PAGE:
Edge Chronicles: Beyond The Deepwoods (the Edge Chronicles)Consumers Rate this
- Number of Pages: 288
- English (Unknown)
- English (Original Language)
- English (Published)
Young Twig lives in the Deepwoods, amongst the Woodtrolls, but he isn't one certain of them. In a brave attempt to find out exactly where he belongs, Twig wanders in to the mysterious, hazardous world beyond the Deepwoods. He meets a collection of odd companions, such as his wise guardian, the Caterbird; the Slaughterers, a peaceful race who butcher animals for their livelihood; too as the vicious, bile-swilling Rotsucker. From the Hardcover edition. Always watching out for the horrible Gloamglozer, whose presence haunts the thoughts of all the inhabitants of The Edge, Twig steadfastly pursues his quest until he discovers his roots, not among the trees, but in the skies.
An un-traditional coming-of-age story, the Edge Chronicles begins with Beyond the Deepwoods, in which our put-upon protagonist, Twig (a misplaced human boy who's being raised by woodtrolls) gets a hint of his true heritage, sheds his Deepwoods upbringing, and does the unthinkable: He strays from the path."From one frying pan for the next (but never quite into the fire) Twig either bests or befriends a ferocious, Carroll-esque menagerie of Deepwoods denizens--from foul-mouthed halitoads and red-faced slaughterers to galumphing banderbears and piranha-Tribble wig-wigs. Alone for the very 1st time and surviving by his wits, Twig must surmount all manner of perils to pursue a destiny that is whisperingly, mysteriously promised to him"beyond the Deepwoods.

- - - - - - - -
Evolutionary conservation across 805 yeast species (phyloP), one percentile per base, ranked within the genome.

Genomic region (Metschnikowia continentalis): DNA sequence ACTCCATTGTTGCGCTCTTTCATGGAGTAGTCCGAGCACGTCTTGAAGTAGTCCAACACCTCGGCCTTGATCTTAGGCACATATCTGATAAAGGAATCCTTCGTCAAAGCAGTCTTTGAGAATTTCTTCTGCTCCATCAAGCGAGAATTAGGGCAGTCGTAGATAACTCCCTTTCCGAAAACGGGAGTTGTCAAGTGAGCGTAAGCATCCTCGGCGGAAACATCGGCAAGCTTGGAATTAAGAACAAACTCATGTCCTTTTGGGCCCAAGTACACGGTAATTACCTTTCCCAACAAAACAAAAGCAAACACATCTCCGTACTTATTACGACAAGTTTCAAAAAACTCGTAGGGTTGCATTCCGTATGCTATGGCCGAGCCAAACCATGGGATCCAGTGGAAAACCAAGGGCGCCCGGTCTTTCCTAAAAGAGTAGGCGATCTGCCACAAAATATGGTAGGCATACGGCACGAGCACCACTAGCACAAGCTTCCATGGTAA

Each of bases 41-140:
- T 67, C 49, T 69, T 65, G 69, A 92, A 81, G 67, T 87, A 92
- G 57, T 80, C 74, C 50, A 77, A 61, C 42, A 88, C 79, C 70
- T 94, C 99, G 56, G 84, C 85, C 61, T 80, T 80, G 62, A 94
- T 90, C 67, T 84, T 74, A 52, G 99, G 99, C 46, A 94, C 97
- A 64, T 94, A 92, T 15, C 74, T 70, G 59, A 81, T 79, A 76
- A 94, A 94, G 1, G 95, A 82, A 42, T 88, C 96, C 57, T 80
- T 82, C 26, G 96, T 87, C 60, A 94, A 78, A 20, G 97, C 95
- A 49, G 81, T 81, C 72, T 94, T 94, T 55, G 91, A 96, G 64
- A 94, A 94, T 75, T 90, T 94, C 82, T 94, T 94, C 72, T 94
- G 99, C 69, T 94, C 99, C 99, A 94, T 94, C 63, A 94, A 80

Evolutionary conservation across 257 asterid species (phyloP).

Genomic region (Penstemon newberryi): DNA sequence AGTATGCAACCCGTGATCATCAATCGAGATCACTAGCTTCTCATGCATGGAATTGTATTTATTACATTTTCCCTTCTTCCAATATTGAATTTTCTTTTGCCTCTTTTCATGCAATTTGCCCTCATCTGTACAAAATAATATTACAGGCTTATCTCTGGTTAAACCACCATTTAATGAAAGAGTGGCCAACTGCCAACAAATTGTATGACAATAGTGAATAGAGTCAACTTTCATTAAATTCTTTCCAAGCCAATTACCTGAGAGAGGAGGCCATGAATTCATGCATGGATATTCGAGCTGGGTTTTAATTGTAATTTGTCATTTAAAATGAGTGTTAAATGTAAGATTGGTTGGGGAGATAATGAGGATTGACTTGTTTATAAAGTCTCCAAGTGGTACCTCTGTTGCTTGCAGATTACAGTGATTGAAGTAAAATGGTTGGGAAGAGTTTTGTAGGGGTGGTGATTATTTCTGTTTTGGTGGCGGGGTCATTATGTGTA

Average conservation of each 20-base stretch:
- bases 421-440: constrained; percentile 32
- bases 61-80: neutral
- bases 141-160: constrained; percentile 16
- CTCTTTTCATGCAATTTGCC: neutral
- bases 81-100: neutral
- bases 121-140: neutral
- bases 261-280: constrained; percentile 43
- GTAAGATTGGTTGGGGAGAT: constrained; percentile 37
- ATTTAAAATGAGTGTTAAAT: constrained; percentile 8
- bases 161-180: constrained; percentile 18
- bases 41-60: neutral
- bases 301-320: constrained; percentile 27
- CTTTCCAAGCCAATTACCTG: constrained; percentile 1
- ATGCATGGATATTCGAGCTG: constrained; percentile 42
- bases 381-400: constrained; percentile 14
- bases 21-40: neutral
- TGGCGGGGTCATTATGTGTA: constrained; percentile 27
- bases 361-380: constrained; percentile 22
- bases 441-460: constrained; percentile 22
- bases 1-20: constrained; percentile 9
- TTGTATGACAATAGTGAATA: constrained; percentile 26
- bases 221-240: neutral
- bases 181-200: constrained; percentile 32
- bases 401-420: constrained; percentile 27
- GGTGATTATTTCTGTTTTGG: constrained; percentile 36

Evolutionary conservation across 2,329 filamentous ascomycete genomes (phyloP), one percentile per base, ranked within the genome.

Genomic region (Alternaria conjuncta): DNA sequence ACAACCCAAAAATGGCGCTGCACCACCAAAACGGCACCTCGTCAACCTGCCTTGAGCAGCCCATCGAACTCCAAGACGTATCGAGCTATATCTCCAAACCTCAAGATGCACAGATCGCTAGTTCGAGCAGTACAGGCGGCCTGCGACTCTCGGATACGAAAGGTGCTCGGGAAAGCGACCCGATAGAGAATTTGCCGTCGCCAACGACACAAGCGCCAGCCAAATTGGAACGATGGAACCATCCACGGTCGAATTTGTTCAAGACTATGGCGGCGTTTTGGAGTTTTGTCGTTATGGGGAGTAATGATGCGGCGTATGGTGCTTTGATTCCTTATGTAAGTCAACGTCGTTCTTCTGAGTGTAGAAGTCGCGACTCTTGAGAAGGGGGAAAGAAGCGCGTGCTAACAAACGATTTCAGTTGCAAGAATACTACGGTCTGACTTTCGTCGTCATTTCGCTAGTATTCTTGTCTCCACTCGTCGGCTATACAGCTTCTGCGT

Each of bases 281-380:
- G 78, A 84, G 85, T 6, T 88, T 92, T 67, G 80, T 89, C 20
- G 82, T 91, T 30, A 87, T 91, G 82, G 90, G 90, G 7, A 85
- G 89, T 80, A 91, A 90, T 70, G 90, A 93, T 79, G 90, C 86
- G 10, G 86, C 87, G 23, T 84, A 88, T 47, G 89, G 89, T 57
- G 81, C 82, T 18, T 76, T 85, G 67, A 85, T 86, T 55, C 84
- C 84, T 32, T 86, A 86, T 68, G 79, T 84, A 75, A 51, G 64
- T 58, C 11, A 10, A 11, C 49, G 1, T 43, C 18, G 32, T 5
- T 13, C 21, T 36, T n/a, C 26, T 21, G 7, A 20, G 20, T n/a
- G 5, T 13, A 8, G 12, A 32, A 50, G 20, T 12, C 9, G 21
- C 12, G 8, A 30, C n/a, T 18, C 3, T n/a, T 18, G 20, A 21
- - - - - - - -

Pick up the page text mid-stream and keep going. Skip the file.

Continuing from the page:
Paul Stewart lays the foundation for some pretty terrific storytelling in this first book--only hinting at what lies ahead in this world exactly where rocks float and sky pirates ride the sky above--but the contribution of illustrator Chris Riddell can't be overstated. Grownups and kids alike will rush for the store to pick up the second adventure, the tantalizingly titled Stormchaser. (Ages 9 to 12) --Paul Hughes Whether inside the jowly cheeks inside the gyle goblins' Grossmother or the menacing gaze of the supra-evil Gloazgomer, Riddell (an accomplished political cartoonist) manages to match Stewart's descriptions blow-for-blow in evocative pen-and-ink.
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